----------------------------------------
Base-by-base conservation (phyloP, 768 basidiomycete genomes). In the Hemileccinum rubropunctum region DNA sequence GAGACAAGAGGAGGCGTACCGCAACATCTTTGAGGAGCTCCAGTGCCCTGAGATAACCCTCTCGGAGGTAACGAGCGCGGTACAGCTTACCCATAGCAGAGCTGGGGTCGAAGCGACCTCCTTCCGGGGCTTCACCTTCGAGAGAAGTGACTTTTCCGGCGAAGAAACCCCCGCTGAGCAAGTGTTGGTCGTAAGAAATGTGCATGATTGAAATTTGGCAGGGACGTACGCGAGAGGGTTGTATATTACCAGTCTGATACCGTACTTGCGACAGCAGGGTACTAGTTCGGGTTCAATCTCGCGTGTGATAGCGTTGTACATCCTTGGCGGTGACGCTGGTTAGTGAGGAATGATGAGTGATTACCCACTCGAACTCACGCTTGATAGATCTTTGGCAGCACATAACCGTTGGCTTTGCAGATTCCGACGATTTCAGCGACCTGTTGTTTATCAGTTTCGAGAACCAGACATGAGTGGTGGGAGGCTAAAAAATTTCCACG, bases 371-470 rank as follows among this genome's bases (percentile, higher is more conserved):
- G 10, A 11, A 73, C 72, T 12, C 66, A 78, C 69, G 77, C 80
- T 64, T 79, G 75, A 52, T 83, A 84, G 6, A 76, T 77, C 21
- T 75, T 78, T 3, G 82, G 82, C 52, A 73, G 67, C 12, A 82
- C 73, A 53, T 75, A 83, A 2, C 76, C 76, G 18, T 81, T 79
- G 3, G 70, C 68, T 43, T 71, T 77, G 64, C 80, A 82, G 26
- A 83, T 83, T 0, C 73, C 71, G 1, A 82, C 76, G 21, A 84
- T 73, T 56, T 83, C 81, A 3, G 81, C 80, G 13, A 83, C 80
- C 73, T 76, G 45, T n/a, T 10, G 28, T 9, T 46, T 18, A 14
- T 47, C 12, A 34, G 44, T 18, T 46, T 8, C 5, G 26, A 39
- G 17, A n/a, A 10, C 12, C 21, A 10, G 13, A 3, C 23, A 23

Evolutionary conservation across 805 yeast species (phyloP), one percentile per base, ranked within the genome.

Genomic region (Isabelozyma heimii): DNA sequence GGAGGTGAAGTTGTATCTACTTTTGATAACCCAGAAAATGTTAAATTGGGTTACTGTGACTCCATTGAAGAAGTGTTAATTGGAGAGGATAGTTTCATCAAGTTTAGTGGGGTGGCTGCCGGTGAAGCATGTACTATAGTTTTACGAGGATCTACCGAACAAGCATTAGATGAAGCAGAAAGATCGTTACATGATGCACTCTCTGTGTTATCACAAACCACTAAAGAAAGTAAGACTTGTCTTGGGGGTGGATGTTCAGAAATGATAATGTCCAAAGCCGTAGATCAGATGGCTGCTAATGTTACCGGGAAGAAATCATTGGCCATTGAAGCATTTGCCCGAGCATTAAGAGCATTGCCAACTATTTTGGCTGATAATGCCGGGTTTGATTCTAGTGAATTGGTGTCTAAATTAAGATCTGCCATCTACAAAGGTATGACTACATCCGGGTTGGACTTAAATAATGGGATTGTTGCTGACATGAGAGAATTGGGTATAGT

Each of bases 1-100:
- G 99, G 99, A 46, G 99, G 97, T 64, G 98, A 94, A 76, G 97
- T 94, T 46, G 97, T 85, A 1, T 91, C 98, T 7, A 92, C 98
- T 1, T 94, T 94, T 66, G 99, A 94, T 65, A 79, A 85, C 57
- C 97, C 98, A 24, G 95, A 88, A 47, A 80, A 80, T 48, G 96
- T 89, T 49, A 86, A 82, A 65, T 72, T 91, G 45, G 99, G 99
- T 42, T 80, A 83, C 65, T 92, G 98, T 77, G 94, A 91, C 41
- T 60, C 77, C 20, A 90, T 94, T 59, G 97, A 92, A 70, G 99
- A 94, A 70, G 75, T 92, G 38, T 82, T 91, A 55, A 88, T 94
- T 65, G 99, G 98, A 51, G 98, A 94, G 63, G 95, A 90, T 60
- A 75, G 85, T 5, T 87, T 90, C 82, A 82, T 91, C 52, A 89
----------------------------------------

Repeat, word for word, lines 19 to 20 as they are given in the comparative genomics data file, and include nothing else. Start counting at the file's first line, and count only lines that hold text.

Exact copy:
- T 89, T 49, A 86, A 82, A 65, T 72, T 91, G 45, G 99, G 99
- T 42, T 80, A 83, C 65, T 92, G 98, T 77, G 94, A 91, C 41